Optimizing Body Panels for NVH Performance

Paper #:
  • 2015-01-2265

Published:
  • 2015-06-15
DOI:
  • 10.4271/2015-01-2265
Citation:
Balasubramanian, M. and Shaik, A., "Optimizing Body Panels for NVH Performance," SAE Int. J. Passeng. Cars - Mech. Syst. 8(3):948-955, 2015, doi:10.4271/2015-01-2265.
Pages:
8
Abstract:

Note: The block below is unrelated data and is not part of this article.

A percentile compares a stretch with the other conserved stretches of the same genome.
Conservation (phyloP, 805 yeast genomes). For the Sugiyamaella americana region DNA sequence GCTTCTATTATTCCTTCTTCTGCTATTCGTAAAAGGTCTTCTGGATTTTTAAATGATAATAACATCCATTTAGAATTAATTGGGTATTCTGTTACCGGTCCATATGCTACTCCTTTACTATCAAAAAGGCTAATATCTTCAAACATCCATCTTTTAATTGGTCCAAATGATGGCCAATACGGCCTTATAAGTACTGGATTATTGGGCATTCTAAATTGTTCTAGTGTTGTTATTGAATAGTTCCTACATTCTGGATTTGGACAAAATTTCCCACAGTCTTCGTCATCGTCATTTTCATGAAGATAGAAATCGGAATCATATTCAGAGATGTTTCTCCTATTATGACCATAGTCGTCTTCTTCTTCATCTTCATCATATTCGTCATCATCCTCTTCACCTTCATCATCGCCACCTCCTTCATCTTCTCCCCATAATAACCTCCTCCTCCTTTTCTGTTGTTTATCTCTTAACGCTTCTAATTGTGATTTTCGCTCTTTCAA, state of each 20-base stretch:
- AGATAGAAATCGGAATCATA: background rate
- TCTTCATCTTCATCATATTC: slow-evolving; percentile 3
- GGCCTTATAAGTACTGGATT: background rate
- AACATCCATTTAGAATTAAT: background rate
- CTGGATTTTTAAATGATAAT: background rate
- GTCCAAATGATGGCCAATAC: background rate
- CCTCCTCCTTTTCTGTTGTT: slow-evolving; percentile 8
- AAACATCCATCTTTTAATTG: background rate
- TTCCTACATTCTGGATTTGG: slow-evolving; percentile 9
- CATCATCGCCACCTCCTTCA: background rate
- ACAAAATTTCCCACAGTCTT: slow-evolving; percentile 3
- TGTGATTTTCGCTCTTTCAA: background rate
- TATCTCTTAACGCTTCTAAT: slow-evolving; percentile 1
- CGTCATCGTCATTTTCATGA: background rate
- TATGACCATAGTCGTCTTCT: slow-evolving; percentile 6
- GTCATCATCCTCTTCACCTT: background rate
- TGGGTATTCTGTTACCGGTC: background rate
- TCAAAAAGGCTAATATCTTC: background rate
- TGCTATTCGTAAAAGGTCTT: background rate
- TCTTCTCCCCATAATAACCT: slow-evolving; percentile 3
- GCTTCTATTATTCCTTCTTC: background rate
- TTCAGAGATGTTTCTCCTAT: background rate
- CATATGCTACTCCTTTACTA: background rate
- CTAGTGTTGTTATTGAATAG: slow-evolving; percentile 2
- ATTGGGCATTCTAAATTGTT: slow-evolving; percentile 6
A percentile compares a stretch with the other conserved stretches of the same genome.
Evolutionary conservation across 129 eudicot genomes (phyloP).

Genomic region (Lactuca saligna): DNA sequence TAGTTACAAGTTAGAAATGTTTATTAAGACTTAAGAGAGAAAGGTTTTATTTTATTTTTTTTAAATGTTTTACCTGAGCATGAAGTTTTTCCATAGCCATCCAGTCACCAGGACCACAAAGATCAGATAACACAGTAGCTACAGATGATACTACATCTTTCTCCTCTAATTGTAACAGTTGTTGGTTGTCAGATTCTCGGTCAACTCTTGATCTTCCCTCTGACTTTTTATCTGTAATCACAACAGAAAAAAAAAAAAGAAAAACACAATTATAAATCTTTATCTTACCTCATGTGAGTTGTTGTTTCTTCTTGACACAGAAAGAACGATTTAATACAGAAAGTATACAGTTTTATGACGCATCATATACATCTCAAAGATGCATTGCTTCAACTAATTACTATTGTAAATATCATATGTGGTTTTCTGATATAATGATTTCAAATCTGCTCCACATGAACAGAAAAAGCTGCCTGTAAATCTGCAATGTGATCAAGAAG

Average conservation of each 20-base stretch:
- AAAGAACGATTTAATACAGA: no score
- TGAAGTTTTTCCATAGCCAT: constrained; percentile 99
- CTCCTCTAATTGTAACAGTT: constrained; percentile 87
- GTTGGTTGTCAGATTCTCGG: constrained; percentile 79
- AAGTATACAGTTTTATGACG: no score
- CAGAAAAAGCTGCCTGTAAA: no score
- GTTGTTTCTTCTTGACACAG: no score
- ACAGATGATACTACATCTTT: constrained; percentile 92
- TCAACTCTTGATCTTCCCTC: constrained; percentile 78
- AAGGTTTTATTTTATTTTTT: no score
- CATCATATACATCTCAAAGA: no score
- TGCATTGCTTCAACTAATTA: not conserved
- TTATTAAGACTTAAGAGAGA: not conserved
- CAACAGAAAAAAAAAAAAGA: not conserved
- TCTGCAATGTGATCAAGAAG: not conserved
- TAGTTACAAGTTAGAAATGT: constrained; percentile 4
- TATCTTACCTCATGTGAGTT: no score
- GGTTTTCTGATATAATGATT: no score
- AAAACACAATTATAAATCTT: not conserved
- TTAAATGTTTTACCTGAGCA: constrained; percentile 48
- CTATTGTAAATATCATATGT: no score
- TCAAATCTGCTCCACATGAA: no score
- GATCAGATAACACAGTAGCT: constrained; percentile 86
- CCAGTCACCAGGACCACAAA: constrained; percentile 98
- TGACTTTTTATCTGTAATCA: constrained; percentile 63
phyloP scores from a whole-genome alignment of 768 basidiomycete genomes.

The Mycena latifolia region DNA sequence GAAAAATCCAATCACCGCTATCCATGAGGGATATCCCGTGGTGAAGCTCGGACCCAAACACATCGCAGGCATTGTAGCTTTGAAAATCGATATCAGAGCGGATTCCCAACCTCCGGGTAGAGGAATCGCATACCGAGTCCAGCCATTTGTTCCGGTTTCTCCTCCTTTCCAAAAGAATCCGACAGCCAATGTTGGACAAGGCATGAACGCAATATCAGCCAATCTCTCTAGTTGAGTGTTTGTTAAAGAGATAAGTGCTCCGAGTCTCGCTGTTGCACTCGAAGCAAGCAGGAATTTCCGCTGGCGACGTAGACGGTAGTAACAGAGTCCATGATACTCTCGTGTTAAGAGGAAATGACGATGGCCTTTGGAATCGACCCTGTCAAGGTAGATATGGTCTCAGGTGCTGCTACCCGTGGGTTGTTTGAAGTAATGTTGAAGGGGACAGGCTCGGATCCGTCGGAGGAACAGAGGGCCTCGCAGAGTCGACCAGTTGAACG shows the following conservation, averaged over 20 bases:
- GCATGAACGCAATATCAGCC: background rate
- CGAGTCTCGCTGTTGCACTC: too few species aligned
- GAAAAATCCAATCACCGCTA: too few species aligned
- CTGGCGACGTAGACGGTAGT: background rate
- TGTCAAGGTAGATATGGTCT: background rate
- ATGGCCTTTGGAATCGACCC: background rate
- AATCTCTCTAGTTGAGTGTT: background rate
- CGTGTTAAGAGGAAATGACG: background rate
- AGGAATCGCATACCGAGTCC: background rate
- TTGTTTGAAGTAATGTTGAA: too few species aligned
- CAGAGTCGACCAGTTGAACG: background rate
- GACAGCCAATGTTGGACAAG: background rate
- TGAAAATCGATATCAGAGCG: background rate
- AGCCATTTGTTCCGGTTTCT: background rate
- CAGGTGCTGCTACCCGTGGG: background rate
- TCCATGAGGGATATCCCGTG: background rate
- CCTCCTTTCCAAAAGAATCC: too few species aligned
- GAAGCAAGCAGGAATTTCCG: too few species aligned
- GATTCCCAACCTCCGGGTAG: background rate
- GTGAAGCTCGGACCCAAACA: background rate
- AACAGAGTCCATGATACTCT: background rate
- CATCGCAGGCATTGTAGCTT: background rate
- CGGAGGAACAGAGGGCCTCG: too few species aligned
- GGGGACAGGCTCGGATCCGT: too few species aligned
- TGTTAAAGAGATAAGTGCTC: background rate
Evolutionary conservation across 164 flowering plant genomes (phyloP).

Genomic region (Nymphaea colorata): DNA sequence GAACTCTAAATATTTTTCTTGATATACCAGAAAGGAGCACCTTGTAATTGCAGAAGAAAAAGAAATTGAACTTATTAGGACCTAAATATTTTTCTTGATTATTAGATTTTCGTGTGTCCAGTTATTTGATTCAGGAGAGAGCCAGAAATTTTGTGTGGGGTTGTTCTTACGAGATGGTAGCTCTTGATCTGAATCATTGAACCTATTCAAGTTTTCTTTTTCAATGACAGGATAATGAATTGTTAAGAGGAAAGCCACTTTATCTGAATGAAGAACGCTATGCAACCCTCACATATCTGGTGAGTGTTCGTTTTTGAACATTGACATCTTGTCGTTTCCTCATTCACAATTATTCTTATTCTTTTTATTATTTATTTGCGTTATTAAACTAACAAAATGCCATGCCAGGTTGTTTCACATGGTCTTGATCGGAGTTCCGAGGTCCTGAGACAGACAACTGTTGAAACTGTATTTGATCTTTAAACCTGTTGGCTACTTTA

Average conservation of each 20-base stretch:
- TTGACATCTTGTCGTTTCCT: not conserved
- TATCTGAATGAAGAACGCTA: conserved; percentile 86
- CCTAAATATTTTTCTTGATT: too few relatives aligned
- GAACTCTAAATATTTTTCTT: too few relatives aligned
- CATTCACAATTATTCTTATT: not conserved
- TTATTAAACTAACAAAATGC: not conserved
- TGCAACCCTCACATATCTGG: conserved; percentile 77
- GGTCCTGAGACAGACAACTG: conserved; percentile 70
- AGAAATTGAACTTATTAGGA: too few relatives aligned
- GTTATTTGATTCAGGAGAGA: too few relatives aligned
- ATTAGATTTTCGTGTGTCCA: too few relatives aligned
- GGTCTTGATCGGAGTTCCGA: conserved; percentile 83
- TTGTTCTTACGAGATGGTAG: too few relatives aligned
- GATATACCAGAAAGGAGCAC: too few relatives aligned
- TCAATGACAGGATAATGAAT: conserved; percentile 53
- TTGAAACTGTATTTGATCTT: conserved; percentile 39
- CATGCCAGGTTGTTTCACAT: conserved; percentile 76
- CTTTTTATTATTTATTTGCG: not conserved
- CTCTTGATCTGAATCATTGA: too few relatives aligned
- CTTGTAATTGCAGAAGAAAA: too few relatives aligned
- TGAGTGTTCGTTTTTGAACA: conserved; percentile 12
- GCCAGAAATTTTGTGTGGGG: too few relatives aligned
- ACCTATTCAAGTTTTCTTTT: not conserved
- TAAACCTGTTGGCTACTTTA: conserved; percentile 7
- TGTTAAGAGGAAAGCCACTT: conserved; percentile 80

Automotive manufacturers are being challenged to come up with radical solutions to achieve substantial (30-35%) vehicle weight reductions without compromising Safety, Durability, Handling, Aero-thermal or Noise, Vibration and Harshness (NVH) performance. Developing light weight vehicle enablers have assumed foremost priority amongst vehicle engineering teams in order to address the stringent Fuel Economy Performance (FEP) targets while facilitating lower CO2 emissions, downsizing of engines, lower battery capacities etc. Body sheet metal panels have become prime targets for weight reductions via gage reduction, high strength steel replacement, lighter material applications, lightening holes etc. Many of these panel weight reduction solutions are in sharp conflict with NVH performance requirements. The main challenge for NVH engineers is to recover panel stiffness and mitigate the potentially increased air-borne as well as structure-borne noise transmissibility thru these lighter panels. This is achievable with a systematic approach to optimizing panel geometry and damping treatment upfront during the body structure development process while also incorporating innovative new light weight solutions for acoustic insulation.This paper describes generic FE based methods to virtually engineer body panels starting with optimization of geometry features followed by efficient damping treatment to meet weight and stiffness targets upfront in the design process. Panel geometry study parameters include panel features such as curvature, form geometry and beads in combination. Mesh morphing to vary panel curvatures coupled with topography methods to optimize features such as bead pattern are used to achieve panel frequencies and FRF targets. Further, a new methodology is introduced to assess panel sensitivities to mid-frequency structure borne noise which is then used to fine tune the panel features for stiffness as well as identification of target panel areas for efficient damping treatment. Also, innovative concepts for weight effective acoustic insulation are referenced.
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